Ben Roethlisberger's ability to perform under a heavy pass rush remains critical to Pittsburgh's offensive success.
09 Jul 2012
by Rivers McCown
Continuing our look at game-charting statistics from the 2011 season that'll be featured in Football Outsiders Almanac 2012, this time we'll examine the tendencies and performances of run defenses based on the number of running backs they faced. (We did offenses two weeks ago.)
The big difference between the offensive stats and the defensive stats against multiple-back sets is the lack of definitive conclusions to be drawn from them.
Take last season. The three teams that saw the most multiple-back sets used against them were St. Louis, Indianapolis, and Cleveland. Simple narrative, right? Bad teams faced more multiple-back sets as teams tried to run the clock out against them. A little over halfway through the season, we ran a chart about the teams that spent the most game time in the lead, and those three teams spent the most time trailing. The only other teams that saw multiple-back sets 55 percent or more of the time, Seattle and Carolina, were also losing teams.
However, go back to 2010, and you'll find the teams that faced the most multiple-back sets were New Orleans, Seattle, and Cleveland. That's a pair of playoff teams, though one of them of course had a losing record in the regular season. The interesting thing is that St. Louis and Indianapolis finish above 60 percent again in 2010, along with a couple of teams you probably wouldn't expect in Atlanta and Philadelphia. On a per-play statistical basis, there doesn't seem to be much reason to target those teams heavily. Nor is there much precedent for this as a purely divisional thing -- if it were, we'd expect to see Tennessee in the mix because of Houston and Baltimore, and we wouldn't expect to see St. Louis at all since Seattle and Arizona haven't shown much of a bias and the 49ers only truly embraced multiple-back sets last season. My anecdotal guess would be that it has to do with perceived personnel weaknesses at linebacker. Most of these teams have had a solid man in the middle (D'Qwell Jackson, James Laurinaitis, Jonathan Vilma, Gary Brackett), but the outside positions have been in flux for the past few seasons.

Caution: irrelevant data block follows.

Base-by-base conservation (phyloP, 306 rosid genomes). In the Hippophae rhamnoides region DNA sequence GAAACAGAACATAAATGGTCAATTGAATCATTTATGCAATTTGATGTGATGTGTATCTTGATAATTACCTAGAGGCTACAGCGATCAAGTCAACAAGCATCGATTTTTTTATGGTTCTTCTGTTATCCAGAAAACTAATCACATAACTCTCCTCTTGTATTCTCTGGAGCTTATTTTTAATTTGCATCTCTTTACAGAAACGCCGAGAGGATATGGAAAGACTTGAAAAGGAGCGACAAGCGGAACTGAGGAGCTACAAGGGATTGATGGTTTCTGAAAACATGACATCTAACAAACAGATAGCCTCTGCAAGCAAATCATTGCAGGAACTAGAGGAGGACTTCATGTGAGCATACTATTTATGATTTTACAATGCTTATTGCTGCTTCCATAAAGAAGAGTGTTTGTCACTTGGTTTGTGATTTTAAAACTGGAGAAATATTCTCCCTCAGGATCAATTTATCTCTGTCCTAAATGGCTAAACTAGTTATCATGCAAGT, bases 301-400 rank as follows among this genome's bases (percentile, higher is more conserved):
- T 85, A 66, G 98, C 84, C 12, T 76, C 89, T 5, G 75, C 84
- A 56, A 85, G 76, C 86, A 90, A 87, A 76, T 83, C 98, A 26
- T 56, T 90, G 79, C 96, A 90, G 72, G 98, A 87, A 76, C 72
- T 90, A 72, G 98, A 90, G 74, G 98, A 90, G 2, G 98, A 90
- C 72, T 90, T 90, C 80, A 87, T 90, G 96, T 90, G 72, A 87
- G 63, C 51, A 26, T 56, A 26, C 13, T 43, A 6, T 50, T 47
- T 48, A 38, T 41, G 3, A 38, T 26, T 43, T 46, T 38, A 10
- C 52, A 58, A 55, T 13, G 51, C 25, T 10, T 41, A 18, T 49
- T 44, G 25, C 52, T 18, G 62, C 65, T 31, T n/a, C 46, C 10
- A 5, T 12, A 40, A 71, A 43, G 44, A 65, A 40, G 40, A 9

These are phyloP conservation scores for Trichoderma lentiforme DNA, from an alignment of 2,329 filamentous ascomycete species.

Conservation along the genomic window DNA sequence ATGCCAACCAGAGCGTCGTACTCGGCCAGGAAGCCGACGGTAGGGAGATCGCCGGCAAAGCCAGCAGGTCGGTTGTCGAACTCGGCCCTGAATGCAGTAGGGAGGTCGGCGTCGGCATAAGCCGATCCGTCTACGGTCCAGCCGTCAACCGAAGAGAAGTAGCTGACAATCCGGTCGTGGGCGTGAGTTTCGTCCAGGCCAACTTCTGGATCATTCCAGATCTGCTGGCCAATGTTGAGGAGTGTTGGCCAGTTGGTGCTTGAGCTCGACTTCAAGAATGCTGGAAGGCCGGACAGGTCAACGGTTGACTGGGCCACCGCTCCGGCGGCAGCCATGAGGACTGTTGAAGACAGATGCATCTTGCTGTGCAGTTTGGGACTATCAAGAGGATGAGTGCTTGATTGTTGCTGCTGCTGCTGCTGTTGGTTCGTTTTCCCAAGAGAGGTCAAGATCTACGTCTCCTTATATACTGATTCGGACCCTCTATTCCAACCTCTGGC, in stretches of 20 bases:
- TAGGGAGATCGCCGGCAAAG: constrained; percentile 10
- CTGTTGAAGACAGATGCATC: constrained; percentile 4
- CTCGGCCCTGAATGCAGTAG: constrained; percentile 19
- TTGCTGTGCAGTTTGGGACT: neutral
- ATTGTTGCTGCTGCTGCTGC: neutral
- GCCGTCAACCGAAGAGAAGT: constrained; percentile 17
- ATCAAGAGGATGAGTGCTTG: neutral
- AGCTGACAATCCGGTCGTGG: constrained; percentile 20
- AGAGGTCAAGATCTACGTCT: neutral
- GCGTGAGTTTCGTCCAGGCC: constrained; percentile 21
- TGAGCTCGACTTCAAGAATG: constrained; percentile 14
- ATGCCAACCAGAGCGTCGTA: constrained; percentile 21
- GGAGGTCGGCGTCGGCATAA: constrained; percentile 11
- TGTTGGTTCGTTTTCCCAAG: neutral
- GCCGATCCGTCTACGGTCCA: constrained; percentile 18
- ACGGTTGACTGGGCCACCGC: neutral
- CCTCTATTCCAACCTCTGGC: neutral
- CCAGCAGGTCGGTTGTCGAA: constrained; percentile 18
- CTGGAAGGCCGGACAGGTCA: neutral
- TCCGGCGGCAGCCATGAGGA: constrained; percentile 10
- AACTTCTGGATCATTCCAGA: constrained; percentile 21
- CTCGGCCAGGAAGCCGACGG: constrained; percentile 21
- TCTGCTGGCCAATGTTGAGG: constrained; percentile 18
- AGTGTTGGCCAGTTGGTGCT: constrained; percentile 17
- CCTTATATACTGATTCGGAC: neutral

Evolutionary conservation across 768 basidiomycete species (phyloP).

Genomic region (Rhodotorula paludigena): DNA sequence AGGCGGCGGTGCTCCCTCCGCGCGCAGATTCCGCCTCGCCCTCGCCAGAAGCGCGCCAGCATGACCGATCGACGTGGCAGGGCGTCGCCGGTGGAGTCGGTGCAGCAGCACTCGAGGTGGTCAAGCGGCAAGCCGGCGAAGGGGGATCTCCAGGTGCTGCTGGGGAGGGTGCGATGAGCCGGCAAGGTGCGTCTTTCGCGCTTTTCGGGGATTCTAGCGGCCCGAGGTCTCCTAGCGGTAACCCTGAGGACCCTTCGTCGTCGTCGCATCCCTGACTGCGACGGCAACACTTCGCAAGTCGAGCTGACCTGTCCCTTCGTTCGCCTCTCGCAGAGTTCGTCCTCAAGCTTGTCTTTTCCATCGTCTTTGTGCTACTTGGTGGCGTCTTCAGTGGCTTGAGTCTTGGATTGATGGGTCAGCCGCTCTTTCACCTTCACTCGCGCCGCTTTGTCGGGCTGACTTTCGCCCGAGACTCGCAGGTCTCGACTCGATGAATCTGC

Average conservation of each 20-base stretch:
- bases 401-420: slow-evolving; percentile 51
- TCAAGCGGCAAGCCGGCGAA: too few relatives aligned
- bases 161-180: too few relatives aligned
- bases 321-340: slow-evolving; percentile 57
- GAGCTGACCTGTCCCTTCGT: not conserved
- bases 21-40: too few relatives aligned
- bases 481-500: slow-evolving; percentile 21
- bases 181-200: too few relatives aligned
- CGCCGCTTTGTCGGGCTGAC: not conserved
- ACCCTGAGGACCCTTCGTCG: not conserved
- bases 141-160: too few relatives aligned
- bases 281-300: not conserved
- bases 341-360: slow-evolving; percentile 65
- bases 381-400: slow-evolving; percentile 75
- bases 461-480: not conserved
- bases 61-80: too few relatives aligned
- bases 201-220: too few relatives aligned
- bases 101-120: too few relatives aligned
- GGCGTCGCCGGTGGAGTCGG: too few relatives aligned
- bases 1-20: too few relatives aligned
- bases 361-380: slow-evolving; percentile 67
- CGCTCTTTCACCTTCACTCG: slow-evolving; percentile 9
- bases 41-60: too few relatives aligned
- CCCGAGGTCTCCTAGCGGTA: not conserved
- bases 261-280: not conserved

It certainly appeared that offenses were targeting these teams smartly, as four of the five teams that saw the most multiple-back sets in 2011 saw a decline in DVOA when facing them. Seattle actually was almost 15 percent better against multiple-back sets. However, they were slightly worse against it (~4 percent) in 2010. Perhaps old information was relied on?
The Eagles, weak linebackers and all, were the worst team in the league against single-back sets. That shouldn't be a surprise to their fans and they'll move forward with DeMeco Ryans and Mychal Kendricks hoping they've addressed that problem. The second-worst team against single-back sets, Tennessee, dealt with some rookie mistakes from Akeem Ayers and a half-season of a turnstile middle linebacker in Barrett Ruud. A full season of Colin McCarthy should help remedy half of that problem. The funny thing is that both Philadelphia and Tennessee were both much better against multiple-back sets. In fact, last year no team improved their run defense as much as those two did with multiple-back sets on the field. Perhaps that says something about the value of having an every-down linebacker who can tackle?
The teams that saw the fewest multiple-back sets also tend to clump together a bit. In 2011, the teams that saw under 40 percent of runs against them come from multiple-back sets included Dallas, Miami, Kansas City, and Oakland. In 2010? Miami was the only one, but if we scale back a little bit to hit 45 percent, we find Washington, Kansas City, New England, the Jets, and Baltimore. Again, this seems to tie into a trend we pointed out in our play-action defense post: the 3-4 defense. Every one of those teams besides Oakland is at least a hybrid defense, if not a pure 3-4.
Below are all the running statistics we keep for single- and multi-back formations, sorted by the difference in DVOA allowed between single-back and multi-back sets. This is about formation, not personnel: if a receiver is in the backfield, for the purposes of this study, he is counted as a back. Also, no Wildcat-style runs were counted, meaning we did not include (among a few other rare things) direct snaps to running backs or receivers.
|2011 Rushing Defense by Number of Backs|
|1 RB Pct.||2+RB Pct.|
|1 RB Pct.||2+RB Pct.|
|1 RB Pct.||2+RB Pct.|
6 comments, Last at 16 Jul 2012, 12:26pm by chemical burn